this is a perfect dish for the cooling weather. thanks for sharing!

  3. My brother actually used to make my other brother and me spaghetti with meat sauce when he would cook us dinner as youngsters. Nothing as fancy as this, but it always seemed very upscale because he made it.

    I love the addition of cloves and cinnamon in this sauce — I bet it really develops a wonderful flavor as it simmers. Can’t wait to try!

  4. Yhea! This is very Greek byzantium style. We put cinnamon and nutmeg tomato meat sauces all the time. Maybe Anatassia is Greek? lol It’s a Greek name! Either way, I like your stuff here!

  5. Anna – Anatassia is Greek! My bro thought she learned this from an Italian boyfriend or something… It could very well be a family recipe ๐Ÿ˜‰ Either way, it’s fab!

  6. I’d like to vouch for adding warm spices to meat. I’ve done it with my meat pies (tourtiรจre). It’s also common in Indian cooking. Those spices lend a certain earthiness to the dish. I’m looking forward to trying it with a bolognese! Yum!

  7. This is soooo good. I Love a good spaghetti bolgonese. Have you tried using some pommagranite molases. It is my secret ingrediant. In addition to your recipe, I think it would work great. I am going to make this for lunch. Yumm!

  8. VERY flattered for posting this recipe!
    it is a traditional greek recipe (i learnt it from my mom – tho i am sure there are plenty of italian recipes similar to it) and actually there are a couple of alternatives you could try, which in turn i learnt from other greek moms…
    my latest one is to add some spiced sausage – you have to cut it in small pieces tho, the smaller the better! it does make the sauce heavier, but very much worth it as it adds a kick to it!
    you could also add 4-5 whole black peppercorns to it, together with the cloves and cinnamon sticks.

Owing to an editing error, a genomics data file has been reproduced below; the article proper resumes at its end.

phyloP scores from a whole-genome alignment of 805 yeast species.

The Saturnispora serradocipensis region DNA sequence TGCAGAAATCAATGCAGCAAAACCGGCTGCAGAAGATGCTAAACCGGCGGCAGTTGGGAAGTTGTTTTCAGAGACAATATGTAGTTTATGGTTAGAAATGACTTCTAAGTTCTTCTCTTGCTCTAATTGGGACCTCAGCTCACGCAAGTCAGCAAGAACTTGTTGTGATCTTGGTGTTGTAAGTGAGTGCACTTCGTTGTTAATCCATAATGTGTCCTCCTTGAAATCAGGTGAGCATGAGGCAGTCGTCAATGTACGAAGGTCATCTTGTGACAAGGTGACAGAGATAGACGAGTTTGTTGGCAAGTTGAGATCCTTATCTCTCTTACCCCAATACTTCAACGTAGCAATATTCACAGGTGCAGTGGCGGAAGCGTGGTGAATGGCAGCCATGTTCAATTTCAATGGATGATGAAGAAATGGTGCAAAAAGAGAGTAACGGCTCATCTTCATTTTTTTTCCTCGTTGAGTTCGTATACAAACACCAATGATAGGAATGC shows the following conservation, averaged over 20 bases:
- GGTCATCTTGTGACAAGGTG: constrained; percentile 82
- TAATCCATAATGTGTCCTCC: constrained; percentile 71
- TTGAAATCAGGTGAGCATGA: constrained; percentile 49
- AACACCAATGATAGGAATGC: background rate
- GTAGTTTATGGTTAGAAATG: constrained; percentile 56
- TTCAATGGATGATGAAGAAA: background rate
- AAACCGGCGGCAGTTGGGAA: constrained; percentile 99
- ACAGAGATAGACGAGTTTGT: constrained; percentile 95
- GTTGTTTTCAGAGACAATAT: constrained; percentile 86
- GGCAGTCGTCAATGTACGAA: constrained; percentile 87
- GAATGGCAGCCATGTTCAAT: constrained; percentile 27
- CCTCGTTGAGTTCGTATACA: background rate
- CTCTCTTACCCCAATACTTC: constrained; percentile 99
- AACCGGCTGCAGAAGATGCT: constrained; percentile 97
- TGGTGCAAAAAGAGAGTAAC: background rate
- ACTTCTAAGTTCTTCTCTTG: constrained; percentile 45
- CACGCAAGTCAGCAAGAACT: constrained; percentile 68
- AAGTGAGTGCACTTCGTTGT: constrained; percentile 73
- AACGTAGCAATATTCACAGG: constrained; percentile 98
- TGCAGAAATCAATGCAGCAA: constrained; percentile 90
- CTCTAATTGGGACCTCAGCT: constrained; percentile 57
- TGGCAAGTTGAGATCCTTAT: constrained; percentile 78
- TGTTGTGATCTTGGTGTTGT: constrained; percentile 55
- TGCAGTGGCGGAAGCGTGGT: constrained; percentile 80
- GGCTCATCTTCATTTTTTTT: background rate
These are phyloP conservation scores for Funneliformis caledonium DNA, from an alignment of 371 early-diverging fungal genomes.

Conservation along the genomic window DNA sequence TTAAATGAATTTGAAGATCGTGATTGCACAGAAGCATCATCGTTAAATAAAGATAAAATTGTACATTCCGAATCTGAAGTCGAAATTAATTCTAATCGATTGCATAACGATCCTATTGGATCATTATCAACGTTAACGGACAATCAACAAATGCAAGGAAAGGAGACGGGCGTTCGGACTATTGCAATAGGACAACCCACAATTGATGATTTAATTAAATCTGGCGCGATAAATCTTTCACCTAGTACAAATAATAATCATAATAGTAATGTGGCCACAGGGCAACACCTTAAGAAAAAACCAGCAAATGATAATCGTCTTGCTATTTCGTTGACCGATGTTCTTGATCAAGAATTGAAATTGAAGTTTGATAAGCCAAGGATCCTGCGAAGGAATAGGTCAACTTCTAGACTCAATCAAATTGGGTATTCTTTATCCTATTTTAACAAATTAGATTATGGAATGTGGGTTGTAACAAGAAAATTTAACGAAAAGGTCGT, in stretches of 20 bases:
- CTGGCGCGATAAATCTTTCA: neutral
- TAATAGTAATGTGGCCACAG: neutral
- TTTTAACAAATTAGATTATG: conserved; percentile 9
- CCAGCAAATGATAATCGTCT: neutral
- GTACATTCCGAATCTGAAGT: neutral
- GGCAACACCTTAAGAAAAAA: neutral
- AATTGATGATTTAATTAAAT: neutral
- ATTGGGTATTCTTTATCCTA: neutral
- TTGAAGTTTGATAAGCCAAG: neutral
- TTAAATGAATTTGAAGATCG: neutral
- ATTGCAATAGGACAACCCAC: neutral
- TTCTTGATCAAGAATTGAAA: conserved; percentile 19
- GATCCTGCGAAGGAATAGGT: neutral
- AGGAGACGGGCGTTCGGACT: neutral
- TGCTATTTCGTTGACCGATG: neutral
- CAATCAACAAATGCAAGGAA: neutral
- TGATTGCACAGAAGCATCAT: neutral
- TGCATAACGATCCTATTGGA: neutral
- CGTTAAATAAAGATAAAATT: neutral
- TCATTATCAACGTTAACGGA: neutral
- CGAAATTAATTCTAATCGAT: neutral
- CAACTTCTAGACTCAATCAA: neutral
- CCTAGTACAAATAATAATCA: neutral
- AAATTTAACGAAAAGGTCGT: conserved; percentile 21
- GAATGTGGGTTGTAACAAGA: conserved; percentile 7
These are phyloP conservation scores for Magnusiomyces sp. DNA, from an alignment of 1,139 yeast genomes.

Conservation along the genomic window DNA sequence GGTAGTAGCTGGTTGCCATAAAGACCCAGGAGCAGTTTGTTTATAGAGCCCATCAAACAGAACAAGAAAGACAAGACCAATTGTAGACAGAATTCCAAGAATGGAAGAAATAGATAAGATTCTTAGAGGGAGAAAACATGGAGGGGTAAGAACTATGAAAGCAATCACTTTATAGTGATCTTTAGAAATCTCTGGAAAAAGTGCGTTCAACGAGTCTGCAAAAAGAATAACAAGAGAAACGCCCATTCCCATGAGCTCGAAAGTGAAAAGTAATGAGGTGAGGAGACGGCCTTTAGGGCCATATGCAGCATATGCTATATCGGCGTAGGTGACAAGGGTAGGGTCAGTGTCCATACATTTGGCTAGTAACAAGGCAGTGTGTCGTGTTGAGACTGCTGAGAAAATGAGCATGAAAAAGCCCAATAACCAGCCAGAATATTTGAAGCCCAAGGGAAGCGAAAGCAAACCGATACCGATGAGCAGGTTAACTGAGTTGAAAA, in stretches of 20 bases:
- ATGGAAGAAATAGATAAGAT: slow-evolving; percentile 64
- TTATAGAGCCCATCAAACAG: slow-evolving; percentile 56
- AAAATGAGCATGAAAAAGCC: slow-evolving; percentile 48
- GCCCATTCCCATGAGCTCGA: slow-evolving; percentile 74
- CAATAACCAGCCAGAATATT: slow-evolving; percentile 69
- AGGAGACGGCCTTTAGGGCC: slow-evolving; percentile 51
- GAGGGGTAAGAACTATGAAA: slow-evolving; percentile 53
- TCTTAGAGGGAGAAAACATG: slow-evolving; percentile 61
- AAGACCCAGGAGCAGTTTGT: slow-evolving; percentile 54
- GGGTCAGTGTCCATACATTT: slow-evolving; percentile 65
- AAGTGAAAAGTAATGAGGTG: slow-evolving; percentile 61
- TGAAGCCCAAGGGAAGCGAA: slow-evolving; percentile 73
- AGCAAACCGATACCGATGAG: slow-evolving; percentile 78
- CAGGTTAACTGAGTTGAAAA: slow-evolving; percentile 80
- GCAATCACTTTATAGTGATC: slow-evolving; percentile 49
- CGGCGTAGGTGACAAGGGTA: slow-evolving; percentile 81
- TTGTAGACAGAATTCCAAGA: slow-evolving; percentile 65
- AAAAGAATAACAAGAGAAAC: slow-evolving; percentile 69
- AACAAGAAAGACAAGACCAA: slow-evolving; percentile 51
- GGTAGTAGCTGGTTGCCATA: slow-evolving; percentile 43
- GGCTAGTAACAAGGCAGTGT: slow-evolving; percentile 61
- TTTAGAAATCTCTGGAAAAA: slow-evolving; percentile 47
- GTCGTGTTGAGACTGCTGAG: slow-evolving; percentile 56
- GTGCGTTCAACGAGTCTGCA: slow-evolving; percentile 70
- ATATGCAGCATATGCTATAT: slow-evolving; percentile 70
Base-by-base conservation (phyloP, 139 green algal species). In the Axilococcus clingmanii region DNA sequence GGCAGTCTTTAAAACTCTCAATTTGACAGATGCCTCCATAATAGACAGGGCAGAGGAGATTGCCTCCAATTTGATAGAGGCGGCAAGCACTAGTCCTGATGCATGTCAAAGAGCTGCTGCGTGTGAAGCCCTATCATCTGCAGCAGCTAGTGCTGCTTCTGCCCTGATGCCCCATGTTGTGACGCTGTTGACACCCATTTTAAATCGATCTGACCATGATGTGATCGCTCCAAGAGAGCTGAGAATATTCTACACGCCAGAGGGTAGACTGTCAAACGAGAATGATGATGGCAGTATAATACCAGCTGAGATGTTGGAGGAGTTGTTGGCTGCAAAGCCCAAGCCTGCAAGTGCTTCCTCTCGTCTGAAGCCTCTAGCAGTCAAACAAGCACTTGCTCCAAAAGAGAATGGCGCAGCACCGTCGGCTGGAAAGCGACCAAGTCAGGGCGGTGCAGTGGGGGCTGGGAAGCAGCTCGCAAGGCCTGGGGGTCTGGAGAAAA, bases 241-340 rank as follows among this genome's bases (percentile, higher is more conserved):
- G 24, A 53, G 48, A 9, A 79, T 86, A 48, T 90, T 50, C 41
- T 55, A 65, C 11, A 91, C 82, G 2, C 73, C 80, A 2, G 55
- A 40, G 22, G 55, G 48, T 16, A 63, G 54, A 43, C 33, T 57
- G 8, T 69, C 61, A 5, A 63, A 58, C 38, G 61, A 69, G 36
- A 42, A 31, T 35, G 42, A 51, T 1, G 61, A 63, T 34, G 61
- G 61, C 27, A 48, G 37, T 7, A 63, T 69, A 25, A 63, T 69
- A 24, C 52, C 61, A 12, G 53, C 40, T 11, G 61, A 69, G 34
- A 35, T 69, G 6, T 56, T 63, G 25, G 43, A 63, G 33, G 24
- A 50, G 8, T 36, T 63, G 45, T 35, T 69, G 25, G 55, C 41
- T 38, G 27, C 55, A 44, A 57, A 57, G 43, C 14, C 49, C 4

hope this helps!

  9. In Bologna, they often add nutmeg to the sauce. So you weren’t straying too far from the original, after all.

  10. A couple of things can be changed..
    I’d add a touch of apple/white vinegar and Worchestershire sauce.
    Spiced V8 Juice (a big can), Dattle Pepper Juice/pieces, 1/2 cup of cubed salt pork, chopped Spicy Tomatoes along with a bump of Tobasco.
    The use of fresh spices is essential and powered spices will not break the bank. Jimmy Dean Italian or Sage Sausage adds great flavor too.

    I’ve been enjoying this basic recipe (thanks Grandmaw) since the 50’s.
    The more you make it, the more you end up playing with the mix.
    Keeping the 2 to one ratio for the cloves to cinnamon is my reason for using powered spices (1 tsp. cloves/2 tsp. cinnamon per lb. meat.) Let the mix cook and cool a couple of times to skim the fat. Refrigerate it for a couple of days before serving (a big difference in flavor btw.)

  11. I’ve used an almost identical recipe for years, but one warning- if you plan to double this recipe do not add twice the cloves & cinnamon! These spices truly permeate the sauce, so add just a smidge more.

  12. This is practically identical to the Lasagna Bolognese Dauce I learned to make at a cooking school 45 minutes outside of Rome. Only difference is, we used 2-3 crushed cloves, couple dashes of fresh nutmeg and tsp of ground cinnamon and black pepper. Instead of ricotta cheese we use a white bechemel sauce. Try it as a lasagna. Youโ€™ll be amazed

  13. Omg, and I forgot the most important part…..add a cup of whole milk with some sea salt to the tomatoe sauce and let it all just simmer for a few hours. Trust me. Just try it! ๐Ÿ˜€๐Ÿ˜€๐Ÿ˜€